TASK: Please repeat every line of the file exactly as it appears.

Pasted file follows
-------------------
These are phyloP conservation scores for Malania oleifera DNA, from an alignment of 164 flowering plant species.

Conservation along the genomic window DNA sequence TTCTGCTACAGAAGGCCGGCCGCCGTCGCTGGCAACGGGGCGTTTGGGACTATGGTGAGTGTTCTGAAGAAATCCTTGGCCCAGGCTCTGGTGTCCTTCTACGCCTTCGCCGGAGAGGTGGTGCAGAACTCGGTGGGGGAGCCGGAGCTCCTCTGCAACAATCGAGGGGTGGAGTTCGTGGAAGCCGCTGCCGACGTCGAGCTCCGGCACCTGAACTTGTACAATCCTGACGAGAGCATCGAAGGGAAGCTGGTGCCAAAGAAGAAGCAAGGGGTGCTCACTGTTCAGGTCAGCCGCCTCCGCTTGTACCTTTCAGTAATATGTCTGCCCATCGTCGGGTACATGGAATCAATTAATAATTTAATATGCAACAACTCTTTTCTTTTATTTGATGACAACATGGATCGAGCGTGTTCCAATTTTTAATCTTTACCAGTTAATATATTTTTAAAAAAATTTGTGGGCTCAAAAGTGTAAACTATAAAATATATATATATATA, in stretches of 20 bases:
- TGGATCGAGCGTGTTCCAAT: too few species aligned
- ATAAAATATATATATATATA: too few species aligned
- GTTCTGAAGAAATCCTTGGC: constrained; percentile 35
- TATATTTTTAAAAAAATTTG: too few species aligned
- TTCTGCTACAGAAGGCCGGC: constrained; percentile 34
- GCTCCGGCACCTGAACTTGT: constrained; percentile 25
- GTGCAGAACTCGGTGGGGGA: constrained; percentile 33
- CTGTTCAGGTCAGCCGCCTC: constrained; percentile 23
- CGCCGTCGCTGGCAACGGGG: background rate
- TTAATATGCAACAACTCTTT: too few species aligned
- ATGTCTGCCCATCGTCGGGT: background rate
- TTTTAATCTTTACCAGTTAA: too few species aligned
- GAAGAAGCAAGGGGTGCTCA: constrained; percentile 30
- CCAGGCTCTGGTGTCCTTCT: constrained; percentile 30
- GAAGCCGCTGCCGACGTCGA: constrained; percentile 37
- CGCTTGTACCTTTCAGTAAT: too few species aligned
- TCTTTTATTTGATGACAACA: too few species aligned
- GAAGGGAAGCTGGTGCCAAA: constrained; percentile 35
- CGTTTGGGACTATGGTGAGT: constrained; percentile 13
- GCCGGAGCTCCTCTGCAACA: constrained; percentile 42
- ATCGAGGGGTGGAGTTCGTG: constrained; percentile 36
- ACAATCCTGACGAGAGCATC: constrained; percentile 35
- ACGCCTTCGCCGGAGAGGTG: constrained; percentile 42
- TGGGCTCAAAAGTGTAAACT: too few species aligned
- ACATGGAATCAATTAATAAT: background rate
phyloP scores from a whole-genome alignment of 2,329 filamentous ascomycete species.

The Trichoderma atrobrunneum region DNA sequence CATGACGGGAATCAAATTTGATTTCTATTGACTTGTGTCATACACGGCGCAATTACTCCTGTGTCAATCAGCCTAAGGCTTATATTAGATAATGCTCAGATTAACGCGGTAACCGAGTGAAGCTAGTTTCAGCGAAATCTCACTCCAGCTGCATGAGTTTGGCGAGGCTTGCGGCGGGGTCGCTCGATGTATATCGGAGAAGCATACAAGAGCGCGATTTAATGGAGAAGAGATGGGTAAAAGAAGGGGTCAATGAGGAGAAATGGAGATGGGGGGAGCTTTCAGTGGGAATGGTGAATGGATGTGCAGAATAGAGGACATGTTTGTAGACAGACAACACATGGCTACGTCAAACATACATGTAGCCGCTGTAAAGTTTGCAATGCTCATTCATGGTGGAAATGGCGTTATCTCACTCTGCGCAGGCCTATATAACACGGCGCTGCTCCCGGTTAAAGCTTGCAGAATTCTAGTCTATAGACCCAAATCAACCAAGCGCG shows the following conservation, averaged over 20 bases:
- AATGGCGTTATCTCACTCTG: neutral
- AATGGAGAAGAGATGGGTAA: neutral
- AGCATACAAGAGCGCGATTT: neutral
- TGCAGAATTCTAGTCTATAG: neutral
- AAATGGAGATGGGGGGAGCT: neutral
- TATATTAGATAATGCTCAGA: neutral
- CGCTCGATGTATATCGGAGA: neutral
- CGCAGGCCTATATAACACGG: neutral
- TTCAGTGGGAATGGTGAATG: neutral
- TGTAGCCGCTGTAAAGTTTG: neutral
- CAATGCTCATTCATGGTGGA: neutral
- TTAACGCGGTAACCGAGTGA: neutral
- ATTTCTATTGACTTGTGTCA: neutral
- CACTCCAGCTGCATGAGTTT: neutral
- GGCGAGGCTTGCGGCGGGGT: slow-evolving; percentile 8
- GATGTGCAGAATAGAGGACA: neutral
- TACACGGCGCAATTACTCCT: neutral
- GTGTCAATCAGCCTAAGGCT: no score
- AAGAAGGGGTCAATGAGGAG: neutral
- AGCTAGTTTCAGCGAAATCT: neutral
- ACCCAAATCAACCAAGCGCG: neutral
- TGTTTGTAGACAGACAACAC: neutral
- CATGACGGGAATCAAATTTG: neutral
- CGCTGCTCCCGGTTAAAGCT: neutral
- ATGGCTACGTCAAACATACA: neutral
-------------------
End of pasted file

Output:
These are phyloP conservation scores for Malania oleifera DNA, from an alignment of 164 flowering plant species.

Conservation along the genomic window DNA sequence TTCTGCTACAGAAGGCCGGCCGCCGTCGCTGGCAACGGGGCGTTTGGGACTATGGTGAGTGTTCTGAAGAAATCCTTGGCCCAGGCTCTGGTGTCCTTCTACGCCTTCGCCGGAGAGGTGGTGCAGAACTCGGTGGGGGAGCCGGAGCTCCTCTGCAACAATCGAGGGGTGGAGTTCGTGGAAGCCGCTGCCGACGTCGAGCTCCGGCACCTGAACTTGTACAATCCTGACGAGAGCATCGAAGGGAAGCTGGTGCCAAAGAAGAAGCAAGGGGTGCTCACTGTTCAGGTCAGCCGCCTCCGCTTGTACCTTTCAGTAATATGTCTGCCCATCGTCGGGTACATGGAATCAATTAATAATTTAATATGCAACAACTCTTTTCTTTTATTTGATGACAACATGGATCGAGCGTGTTCCAATTTTTAATCTTTACCAGTTAATATATTTTTAAAAAAATTTGTGGGCTCAAAAGTGTAAACTATAAAATATATATATATATA, in stretches of 20 bases:
- TGGATCGAGCGTGTTCCAAT: too few species aligned
- ATAAAATATATATATATATA: too few species aligned
- GTTCTGAAGAAATCCTTGGC: constrained; percentile 35
- TATATTTTTAAAAAAATTTG: too few species aligned
- TTCTGCTACAGAAGGCCGGC: constrained; percentile 34
- GCTCCGGCACCTGAACTTGT: constrained; percentile 25
- GTGCAGAACTCGGTGGGGGA: constrained; percentile 33
- CTGTTCAGGTCAGCCGCCTC: constrained; percentile 23
- CGCCGTCGCTGGCAACGGGG: background rate
- TTAATATGCAACAACTCTTT: too few species aligned
- ATGTCTGCCCATCGTCGGGT: background rate
- TTTTAATCTTTACCAGTTAA: too few species aligned
- GAAGAAGCAAGGGGTGCTCA: constrained; percentile 30
- CCAGGCTCTGGTGTCCTTCT: constrained; percentile 30
- GAAGCCGCTGCCGACGTCGA: constrained; percentile 37
- CGCTTGTACCTTTCAGTAAT: too few species aligned
- TCTTTTATTTGATGACAACA: too few species aligned
- GAAGGGAAGCTGGTGCCAAA: constrained; percentile 35
- CGTTTGGGACTATGGTGAGT: constrained; percentile 13
- GCCGGAGCTCCTCTGCAACA: constrained; percentile 42
- ATCGAGGGGTGGAGTTCGTG: constrained; percentile 36
- ACAATCCTGACGAGAGCATC: constrained; percentile 35
- ACGCCTTCGCCGGAGAGGTG: constrained; percentile 42
- TGGGCTCAAAAGTGTAAACT: too few species aligned
- ACATGGAATCAATTAATAAT: background rate
phyloP scores from a whole-genome alignment of 2,329 filamentous ascomycete species.

The Trichoderma atrobrunneum region DNA sequence CATGACGGGAATCAAATTTGATTTCTATTGACTTGTGTCATACACGGCGCAATTACTCCTGTGTCAATCAGCCTAAGGCTTATATTAGATAATGCTCAGATTAACGCGGTAACCGAGTGAAGCTAGTTTCAGCGAAATCTCACTCCAGCTGCATGAGTTTGGCGAGGCTTGCGGCGGGGTCGCTCGATGTATATCGGAGAAGCATACAAGAGCGCGATTTAATGGAGAAGAGATGGGTAAAAGAAGGGGTCAATGAGGAGAAATGGAGATGGGGGGAGCTTTCAGTGGGAATGGTGAATGGATGTGCAGAATAGAGGACATGTTTGTAGACAGACAACACATGGCTACGTCAAACATACATGTAGCCGCTGTAAAGTTTGCAATGCTCATTCATGGTGGAAATGGCGTTATCTCACTCTGCGCAGGCCTATATAACACGGCGCTGCTCCCGGTTAAAGCTTGCAGAATTCTAGTCTATAGACCCAAATCAACCAAGCGCG shows the following conservation, averaged over 20 bases:
- AATGGCGTTATCTCACTCTG: neutral
- AATGGAGAAGAGATGGGTAA: neutral
- AGCATACAAGAGCGCGATTT: neutral
- TGCAGAATTCTAGTCTATAG: neutral
- AAATGGAGATGGGGGGAGCT: neutral
- TATATTAGATAATGCTCAGA: neutral
- CGCTCGATGTATATCGGAGA: neutral
- CGCAGGCCTATATAACACGG: neutral
- TTCAGTGGGAATGGTGAATG: neutral
- TGTAGCCGCTGTAAAGTTTG: neutral
- CAATGCTCATTCATGGTGGA: neutral
- TTAACGCGGTAACCGAGTGA: neutral
- ATTTCTATTGACTTGTGTCA: neutral
- CACTCCAGCTGCATGAGTTT: neutral
- GGCGAGGCTTGCGGCGGGGT: slow-evolving; percentile 8
- GATGTGCAGAATAGAGGACA: neutral
- TACACGGCGCAATTACTCCT: neutral
- GTGTCAATCAGCCTAAGGCT: no score
- AAGAAGGGGTCAATGAGGAG: neutral
- AGCTAGTTTCAGCGAAATCT: neutral
- ACCCAAATCAACCAAGCGCG: neutral
- TGTTTGTAGACAGACAACAC: neutral
- CATGACGGGAATCAAATTTG: neutral
- CGCTGCTCCCGGTTAAAGCT: neutral
- ATGGCTACGTCAAACATACA: neutral